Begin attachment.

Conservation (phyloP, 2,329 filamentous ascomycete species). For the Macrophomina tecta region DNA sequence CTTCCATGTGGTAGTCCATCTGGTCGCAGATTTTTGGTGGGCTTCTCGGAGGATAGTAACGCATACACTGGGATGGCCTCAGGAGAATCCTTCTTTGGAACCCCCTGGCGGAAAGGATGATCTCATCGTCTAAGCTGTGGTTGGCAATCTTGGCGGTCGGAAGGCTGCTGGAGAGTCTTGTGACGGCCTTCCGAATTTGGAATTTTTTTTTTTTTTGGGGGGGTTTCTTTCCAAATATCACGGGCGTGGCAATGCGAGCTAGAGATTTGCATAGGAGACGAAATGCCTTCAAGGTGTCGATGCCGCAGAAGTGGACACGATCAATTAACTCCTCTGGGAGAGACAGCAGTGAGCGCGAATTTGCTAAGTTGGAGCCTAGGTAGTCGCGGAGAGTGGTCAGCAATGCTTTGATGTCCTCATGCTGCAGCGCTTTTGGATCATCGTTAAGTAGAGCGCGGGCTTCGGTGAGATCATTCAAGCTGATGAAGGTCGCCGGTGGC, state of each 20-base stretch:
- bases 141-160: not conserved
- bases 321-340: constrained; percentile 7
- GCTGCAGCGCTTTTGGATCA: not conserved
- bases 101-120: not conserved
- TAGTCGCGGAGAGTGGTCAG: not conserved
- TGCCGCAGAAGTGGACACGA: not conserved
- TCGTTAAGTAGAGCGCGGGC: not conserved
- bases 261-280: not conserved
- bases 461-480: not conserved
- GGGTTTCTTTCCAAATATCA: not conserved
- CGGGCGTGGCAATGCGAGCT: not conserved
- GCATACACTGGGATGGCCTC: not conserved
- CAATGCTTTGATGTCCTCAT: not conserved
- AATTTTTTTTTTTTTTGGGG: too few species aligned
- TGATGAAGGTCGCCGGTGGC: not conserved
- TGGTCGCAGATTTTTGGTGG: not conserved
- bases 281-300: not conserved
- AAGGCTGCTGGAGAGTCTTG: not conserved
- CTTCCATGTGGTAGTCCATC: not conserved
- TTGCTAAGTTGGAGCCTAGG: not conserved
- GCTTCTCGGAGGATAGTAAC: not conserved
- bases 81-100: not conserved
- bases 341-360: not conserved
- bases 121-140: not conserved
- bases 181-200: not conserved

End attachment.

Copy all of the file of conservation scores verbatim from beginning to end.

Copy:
Conservation (phyloP, 2,329 filamentous ascomycete species). For the Macrophomina tecta region DNA sequence CTTCCATGTGGTAGTCCATCTGGTCGCAGATTTTTGGTGGGCTTCTCGGAGGATAGTAACGCATACACTGGGATGGCCTCAGGAGAATCCTTCTTTGGAACCCCCTGGCGGAAAGGATGATCTCATCGTCTAAGCTGTGGTTGGCAATCTTGGCGGTCGGAAGGCTGCTGGAGAGTCTTGTGACGGCCTTCCGAATTTGGAATTTTTTTTTTTTTTGGGGGGGTTTCTTTCCAAATATCACGGGCGTGGCAATGCGAGCTAGAGATTTGCATAGGAGACGAAATGCCTTCAAGGTGTCGATGCCGCAGAAGTGGACACGATCAATTAACTCCTCTGGGAGAGACAGCAGTGAGCGCGAATTTGCTAAGTTGGAGCCTAGGTAGTCGCGGAGAGTGGTCAGCAATGCTTTGATGTCCTCATGCTGCAGCGCTTTTGGATCATCGTTAAGTAGAGCGCGGGCTTCGGTGAGATCATTCAAGCTGATGAAGGTCGCCGGTGGC, state of each 20-base stretch:
- bases 141-160: not conserved
- bases 321-340: constrained; percentile 7
- GCTGCAGCGCTTTTGGATCA: not conserved
- bases 101-120: not conserved
- TAGTCGCGGAGAGTGGTCAG: not conserved
- TGCCGCAGAAGTGGACACGA: not conserved
- TCGTTAAGTAGAGCGCGGGC: not conserved
- bases 261-280: not conserved
- bases 461-480: not conserved
- GGGTTTCTTTCCAAATATCA: not conserved
- CGGGCGTGGCAATGCGAGCT: not conserved
- GCATACACTGGGATGGCCTC: not conserved
- CAATGCTTTGATGTCCTCAT: not conserved
- AATTTTTTTTTTTTTTGGGG: too few species aligned
- TGATGAAGGTCGCCGGTGGC: not conserved
- TGGTCGCAGATTTTTGGTGG: not conserved
- bases 281-300: not conserved
- AAGGCTGCTGGAGAGTCTTG: not conserved
- CTTCCATGTGGTAGTCCATC: not conserved
- TTGCTAAGTTGGAGCCTAGG: not conserved
- GCTTCTCGGAGGATAGTAAC: not conserved
- bases 81-100: not conserved
- bases 341-360: not conserved
- bases 121-140: not conserved
- bases 181-200: not conserved